Hybrid cloud benefits and use cases
- Hybrid cloud computing enables an enterprise to deploy an on-premises private cloud to host sensitive or critical workloads and use a third-party, public cloud provider to host less-critical resources, such as test and development workloads.
- Hybrid cloud is great for dynamic or highly changeable workloads. For example, a transactional order entry system that experiences significant demand spikes around the holiday season is a good hybrid cloud candidate. The application could run in a private cloud, but use cloud bursting to access additional computing resources from a public cloud when computing demands spike.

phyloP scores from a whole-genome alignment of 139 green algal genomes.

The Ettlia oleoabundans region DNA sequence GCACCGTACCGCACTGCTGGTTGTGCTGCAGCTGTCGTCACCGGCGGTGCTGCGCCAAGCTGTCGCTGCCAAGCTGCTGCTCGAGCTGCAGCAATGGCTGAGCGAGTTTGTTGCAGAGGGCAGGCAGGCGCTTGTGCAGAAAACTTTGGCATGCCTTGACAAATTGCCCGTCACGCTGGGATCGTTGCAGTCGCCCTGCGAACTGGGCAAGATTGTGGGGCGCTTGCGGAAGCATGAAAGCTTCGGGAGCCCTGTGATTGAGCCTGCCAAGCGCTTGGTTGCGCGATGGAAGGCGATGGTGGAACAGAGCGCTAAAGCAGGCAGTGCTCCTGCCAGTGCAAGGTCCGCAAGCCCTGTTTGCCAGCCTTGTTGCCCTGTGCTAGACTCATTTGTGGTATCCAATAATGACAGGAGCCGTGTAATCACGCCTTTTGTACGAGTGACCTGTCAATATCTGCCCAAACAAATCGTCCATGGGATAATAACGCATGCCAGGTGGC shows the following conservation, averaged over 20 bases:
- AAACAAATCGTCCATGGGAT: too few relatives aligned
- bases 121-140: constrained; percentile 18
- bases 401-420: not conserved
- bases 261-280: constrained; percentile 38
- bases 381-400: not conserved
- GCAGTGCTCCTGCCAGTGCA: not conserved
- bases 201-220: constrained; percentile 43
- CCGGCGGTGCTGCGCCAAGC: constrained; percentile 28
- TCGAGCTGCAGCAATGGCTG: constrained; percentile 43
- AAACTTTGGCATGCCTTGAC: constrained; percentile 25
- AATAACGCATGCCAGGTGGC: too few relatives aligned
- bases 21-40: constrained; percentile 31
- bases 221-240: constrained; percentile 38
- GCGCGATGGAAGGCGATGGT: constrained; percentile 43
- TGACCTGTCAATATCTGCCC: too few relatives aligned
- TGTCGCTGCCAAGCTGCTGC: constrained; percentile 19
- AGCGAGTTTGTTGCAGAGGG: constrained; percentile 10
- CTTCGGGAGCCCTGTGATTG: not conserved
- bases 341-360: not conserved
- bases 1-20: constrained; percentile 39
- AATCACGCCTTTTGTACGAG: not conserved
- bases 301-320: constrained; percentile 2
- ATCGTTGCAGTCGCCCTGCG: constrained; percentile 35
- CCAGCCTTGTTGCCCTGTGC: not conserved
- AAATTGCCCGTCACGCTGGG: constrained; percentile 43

- Another hybrid cloud use case is big data processing. A company, for example, could use hybrid cloud storage to retain its accumulated business, sales, test and other data and then run analytical queries in the public cloud, which can scale a Hadoop or other analytics cluster to support demanding distributed computing tasks.
- Hybrid cloud also enables an enterprise to use a broader mix of IT services. For example, a business might run a mission-critical workload within a private cloud but use a public cloud provider’s database or archival services.